“Now, as we move forward, we should remember that despite the range of views that have been expressed, we have in common an enduring love of Scotland, which is one of the things that helps to unite us all,” the Queen said in a statement.
Sigh of relief
The final result in the referendum was 1,617,989 votes in favor of independence from the United Kingdom to 2,001,926 against.
This means the pro-union camp won by a margin of 55.25% of the vote to 44.65% — a much wider gap than opinion polls in the final days leading up to the vote had suggested.
The result means the main political parties in Westminster — and many people across the United Kingdom and Scotland — can breathe a collective sigh of relief that the threat of a breakup of a centuries-old union is over. However, many on the “Yes” side will be bitterly disappointed.
The referendum was closely watched around the world, particularly in nations like Spain, whose Catalonia province is home to a vocal independence movement.
U.S. President Barack Obama welcomed the result and praised the Scots “for their full and energetic exercise of democracy.”
“Through debate, discussion, and passionate yet peaceful deliberations, they reminded the world of Scotland’s enormous contributions to the UK and the world,” Obama said in a statement Friday morning. “We have no closer ally than the United Kingdom, and we look forward to continuing our strong and special relationship with all the people of Great Britain and Northern Ireland as we address the challenges facing the world today.”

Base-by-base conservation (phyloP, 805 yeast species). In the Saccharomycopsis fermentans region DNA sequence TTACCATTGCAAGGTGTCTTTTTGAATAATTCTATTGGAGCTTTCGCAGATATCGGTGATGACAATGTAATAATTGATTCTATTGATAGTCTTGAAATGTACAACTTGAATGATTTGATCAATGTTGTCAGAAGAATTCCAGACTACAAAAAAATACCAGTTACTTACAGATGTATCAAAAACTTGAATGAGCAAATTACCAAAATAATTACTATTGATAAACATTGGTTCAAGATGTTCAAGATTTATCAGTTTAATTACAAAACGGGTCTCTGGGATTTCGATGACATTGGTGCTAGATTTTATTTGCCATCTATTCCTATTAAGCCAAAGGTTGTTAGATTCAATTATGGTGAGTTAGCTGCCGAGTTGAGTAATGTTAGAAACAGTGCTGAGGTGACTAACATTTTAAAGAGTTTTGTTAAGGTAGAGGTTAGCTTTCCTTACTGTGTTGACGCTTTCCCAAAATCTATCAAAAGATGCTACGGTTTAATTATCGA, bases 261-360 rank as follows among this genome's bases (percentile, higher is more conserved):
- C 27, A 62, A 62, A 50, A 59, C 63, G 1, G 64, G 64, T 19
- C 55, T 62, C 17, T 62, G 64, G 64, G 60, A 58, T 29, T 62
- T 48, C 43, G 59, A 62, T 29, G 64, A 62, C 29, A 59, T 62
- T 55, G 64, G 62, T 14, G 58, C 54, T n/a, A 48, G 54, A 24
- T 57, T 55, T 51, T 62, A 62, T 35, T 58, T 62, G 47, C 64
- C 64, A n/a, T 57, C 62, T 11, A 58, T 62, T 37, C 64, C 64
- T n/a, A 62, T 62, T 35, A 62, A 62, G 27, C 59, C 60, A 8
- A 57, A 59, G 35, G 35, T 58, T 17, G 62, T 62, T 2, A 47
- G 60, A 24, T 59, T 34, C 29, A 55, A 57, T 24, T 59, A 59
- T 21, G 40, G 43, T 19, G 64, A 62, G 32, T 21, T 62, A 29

NATO Secretary General Anders Fogh Rasmussen also welcomed the news that the United Kingdom, a key member of the defense bloc, would remain united.
Investors liked what they saw. The pound was firm against the U.S. dollar and the euro, after recovering much of the ground lost earlier this month when surveys suggested Scotland was on the brink of abandoning the union.
Stock markets also rose, with shares in Scottish companies doing particularly well.
Darling: ‘Unity over division’
Salmond, who heads the governing Scottish National Party, hailed the political engagement seen in Scotland during the campaign and appealed for unity going forward.